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The sins of the fathers. In a town near Little Rock, Lucy Fowler works hard for a construction firm; on weekends she drinks, goes home with someone, and come early morning, wakes and leaves as fast as she can. She cares a lot about her father, newly back in town, a painfully shy man who has nothing to say to her. She does go to a Holy Roller church with him about the same time that she starts, fitfully, a relationship with Cal Percell, new in town and a good guy. She kisses him sober, but still has demons to confront. What's the source of her careless ways; can she turn coal into a diamond? Written by
The jukebox Lucy picks up sits in the back of the pick-up truck for most of the movie because she doesn't know what she is going to do with it. After her breakdown, she goes back to apologize to her father for her drunken outrage the night before and when she pulls up, the jukebox is missing from the back of her truck - it's easy to tell as the jukebox is higher than the cab of her pick-up. In the next scene, when she goes to visit Cal, the jukebox is back on her pick-up truck. See more »
It's like grapefruit, right? It's real nice and stuff and people love it, but when they're done, what's left over is pretty ugly.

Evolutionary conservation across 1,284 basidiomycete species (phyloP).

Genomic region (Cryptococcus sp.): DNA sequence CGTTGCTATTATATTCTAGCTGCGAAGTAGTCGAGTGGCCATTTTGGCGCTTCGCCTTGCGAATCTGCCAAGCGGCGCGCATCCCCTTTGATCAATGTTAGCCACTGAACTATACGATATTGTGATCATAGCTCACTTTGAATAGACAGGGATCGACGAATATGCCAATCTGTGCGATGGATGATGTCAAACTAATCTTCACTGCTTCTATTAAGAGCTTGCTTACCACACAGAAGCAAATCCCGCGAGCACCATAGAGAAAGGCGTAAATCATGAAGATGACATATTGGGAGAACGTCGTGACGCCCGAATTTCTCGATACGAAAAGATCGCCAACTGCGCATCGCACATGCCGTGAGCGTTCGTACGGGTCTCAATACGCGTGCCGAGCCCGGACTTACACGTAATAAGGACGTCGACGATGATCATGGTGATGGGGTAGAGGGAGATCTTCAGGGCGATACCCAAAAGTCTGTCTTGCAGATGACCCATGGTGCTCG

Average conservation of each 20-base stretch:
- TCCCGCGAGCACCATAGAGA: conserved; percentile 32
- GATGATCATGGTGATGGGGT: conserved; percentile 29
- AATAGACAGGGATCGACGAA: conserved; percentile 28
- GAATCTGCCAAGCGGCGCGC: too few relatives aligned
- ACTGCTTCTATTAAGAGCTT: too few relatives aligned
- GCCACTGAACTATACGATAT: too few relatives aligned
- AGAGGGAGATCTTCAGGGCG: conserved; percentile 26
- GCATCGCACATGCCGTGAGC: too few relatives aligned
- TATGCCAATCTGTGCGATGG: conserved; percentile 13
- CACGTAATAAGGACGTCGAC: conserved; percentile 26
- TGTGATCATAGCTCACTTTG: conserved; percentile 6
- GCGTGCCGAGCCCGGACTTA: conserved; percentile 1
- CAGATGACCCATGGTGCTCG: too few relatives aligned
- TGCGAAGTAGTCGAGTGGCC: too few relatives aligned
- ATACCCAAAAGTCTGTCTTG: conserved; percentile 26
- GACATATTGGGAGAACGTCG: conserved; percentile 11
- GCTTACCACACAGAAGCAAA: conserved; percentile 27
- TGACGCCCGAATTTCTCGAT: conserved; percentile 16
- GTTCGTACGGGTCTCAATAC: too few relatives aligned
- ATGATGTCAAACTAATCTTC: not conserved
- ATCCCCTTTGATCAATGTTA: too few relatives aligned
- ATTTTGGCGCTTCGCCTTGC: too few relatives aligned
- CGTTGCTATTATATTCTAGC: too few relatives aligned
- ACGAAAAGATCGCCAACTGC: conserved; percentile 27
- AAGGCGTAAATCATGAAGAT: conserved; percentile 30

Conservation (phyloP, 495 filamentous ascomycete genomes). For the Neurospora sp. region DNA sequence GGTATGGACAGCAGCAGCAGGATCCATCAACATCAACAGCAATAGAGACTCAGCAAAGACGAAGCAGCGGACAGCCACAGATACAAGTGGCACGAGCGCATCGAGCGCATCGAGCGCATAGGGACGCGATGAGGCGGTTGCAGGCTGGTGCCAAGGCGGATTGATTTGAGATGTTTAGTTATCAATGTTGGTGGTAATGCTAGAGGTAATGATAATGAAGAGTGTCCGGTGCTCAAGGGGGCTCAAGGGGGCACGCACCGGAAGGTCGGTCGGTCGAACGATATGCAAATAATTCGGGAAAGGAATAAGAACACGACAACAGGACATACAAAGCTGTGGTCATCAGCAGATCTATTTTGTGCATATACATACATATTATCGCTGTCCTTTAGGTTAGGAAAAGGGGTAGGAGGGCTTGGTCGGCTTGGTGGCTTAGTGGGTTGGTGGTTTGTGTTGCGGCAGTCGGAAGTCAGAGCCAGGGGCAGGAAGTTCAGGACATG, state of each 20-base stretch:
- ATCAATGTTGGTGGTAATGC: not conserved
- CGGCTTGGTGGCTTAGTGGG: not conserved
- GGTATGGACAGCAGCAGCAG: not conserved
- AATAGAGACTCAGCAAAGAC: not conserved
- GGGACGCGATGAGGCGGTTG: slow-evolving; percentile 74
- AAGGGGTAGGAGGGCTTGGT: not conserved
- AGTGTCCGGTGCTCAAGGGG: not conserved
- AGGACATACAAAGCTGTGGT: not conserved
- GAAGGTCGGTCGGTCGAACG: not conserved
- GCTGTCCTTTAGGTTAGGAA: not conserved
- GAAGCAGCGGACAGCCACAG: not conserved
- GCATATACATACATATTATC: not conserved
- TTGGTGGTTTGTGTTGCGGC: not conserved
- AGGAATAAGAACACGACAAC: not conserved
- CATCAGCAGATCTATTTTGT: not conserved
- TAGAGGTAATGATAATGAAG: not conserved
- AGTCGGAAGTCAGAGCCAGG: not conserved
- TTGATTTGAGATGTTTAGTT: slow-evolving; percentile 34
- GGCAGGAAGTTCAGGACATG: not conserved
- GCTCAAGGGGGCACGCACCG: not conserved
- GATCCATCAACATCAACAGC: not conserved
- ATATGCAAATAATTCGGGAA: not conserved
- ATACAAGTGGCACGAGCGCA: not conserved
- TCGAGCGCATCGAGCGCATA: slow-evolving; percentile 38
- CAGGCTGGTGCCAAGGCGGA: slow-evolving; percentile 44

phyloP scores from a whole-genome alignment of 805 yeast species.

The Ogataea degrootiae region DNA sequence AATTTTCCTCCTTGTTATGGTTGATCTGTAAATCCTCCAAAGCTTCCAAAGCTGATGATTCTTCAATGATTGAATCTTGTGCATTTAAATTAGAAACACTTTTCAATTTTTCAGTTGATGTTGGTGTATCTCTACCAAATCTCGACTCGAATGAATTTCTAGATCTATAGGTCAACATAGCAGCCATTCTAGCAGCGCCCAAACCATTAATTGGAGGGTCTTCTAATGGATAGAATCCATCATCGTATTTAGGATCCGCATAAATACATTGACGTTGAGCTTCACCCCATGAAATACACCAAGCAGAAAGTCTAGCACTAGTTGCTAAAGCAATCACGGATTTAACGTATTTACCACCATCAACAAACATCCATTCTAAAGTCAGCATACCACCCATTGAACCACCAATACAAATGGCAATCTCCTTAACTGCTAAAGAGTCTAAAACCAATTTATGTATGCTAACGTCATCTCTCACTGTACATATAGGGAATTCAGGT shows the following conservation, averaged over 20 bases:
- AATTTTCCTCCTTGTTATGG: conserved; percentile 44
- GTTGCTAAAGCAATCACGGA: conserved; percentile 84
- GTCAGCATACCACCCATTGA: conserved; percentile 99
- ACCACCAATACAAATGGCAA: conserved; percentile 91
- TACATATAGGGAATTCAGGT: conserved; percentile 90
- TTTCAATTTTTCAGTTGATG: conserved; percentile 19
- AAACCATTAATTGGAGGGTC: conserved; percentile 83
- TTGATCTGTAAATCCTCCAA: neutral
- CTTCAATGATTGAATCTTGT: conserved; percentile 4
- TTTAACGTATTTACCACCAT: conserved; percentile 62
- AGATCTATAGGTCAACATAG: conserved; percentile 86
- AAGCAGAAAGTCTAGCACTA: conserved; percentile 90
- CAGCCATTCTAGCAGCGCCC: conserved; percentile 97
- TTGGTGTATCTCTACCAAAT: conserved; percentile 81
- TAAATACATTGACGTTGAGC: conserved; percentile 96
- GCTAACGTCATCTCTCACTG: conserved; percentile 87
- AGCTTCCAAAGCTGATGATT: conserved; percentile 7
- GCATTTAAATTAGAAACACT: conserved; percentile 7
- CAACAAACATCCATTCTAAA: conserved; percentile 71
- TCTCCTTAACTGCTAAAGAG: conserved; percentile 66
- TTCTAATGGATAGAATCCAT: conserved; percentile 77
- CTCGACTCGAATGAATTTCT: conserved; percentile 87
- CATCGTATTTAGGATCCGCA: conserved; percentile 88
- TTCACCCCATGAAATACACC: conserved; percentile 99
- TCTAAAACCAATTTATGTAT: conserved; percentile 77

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MOVIN' OUT, MOVIN' UP, MOVIN' ON
Performed by Troy Cook (as Troy Cook Jr. & The Long Haul Band)
Written by Buster Doss
Published by Buster Doss Music (BMI)
Courtesy of Stardust International Music See more »
Saw this at the Chicago Film Festival and it was a great experience. The movie is a glimpse into the life and relationships of Lucy (Ashley Judd). I went in thinking it was going to be very intense and sad (especially after seeing some of the movie stills) and was very pleasantly surprised at the descriptive intense way the complex Lucy was portrayed and the light feel of the movie despite some very unhappy circumstances. I left the movie feeling like I got to know a good person and had some hope - but didn't see Hollywood clichés or forced happily ever afters.
The writer/director Joey Lauren Adams didn't take any shortcuts and quite happily didn't try to make a movie that appealed to everyone. This is a "real" southern town with "real" people. In the after movie question and answer session with Ms. Adams, she said it would be an interesting exercise to re-shoot the entire movie, keeping the dialog, with a man in the lead role. I keep going back to that . I'd love to hear/see/read the different reactions of critics and audiences to the male and female versions of "Lucy".
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